Drug companies and health professionals are quickly losing the evolutionary arms race with bacteria, as more pathogens begin to show antibiotic resistance and more patients are suffering treatment failures. In fact, the rate at which microbes are evolving resistance is handily outpacing Centers for Disease Control estimates as doctors struggle to find new treatments for tuberculosis, gonorrhea, E. Coli, and other bacterial illnesses.
But funding to fight the problem has been highly insignificant levels.
In the US, politicians have weighed whether to incentivize drug companies for developing new antibiotics, which are notoriously expensive to develop and not very profitable once they're ready to go. In May, the Department of Health and Human Services decided to award GlaxoSmithKline $200 million over five years to develop new antibiotics in an attempt to stave off resistance. It's a good start, but a drop in the bucket considering that GlaxoSmithKline spent $6.1 billion of its own money on research and development in 2010 alone.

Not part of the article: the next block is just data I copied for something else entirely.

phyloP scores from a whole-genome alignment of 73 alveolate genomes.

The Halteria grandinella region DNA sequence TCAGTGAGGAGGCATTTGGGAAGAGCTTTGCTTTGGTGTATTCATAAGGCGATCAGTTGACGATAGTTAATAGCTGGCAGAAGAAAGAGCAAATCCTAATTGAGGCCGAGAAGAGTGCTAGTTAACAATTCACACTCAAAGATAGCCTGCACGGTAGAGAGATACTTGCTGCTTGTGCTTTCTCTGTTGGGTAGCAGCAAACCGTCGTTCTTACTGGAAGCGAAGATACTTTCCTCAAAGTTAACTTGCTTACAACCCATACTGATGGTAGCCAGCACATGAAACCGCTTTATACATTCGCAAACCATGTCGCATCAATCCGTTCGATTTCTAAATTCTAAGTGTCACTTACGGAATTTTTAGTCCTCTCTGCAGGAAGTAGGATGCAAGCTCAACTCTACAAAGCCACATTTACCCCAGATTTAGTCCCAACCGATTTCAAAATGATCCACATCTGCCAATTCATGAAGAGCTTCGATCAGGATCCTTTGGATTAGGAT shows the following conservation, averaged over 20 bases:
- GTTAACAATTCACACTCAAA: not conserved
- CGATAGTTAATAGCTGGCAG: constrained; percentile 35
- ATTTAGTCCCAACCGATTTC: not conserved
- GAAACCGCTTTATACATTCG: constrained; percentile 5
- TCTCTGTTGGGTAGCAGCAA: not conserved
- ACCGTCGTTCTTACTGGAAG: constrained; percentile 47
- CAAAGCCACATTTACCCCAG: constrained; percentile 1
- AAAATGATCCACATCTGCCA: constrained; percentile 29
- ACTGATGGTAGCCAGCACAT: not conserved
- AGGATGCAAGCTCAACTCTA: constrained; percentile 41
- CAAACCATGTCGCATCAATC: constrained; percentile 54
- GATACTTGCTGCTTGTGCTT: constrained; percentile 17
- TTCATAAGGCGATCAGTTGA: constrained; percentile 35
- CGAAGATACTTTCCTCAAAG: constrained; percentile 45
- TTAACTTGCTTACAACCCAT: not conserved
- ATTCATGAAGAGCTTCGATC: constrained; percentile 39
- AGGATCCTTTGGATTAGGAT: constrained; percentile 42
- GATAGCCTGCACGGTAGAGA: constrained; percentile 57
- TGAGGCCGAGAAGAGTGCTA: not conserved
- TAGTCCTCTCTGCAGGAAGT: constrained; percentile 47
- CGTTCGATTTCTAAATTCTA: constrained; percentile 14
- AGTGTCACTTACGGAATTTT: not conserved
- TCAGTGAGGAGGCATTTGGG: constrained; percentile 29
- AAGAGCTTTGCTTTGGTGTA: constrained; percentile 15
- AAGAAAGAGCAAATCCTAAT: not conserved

Across the Atlantic, the picture has been much the same. Public health officials realize antibiotic resistance is a serious and growing problem, but funding for new antibiotics has been slow to increase. According to a new study published in the Journal of Antimicrobial Chemotherapy, United Kingdom-based research institutions received £2.6 billion ($4.2 billion USD) for antimicrobial research between 1997 and 2010, just 4 percent of that (£102 million) was earmarked for research on antibiotic-resistant diseases. The study looked at public funding as well as funding from independent sources such as the Bill & Melinda Gates Foundation and the Wellcome Fund.
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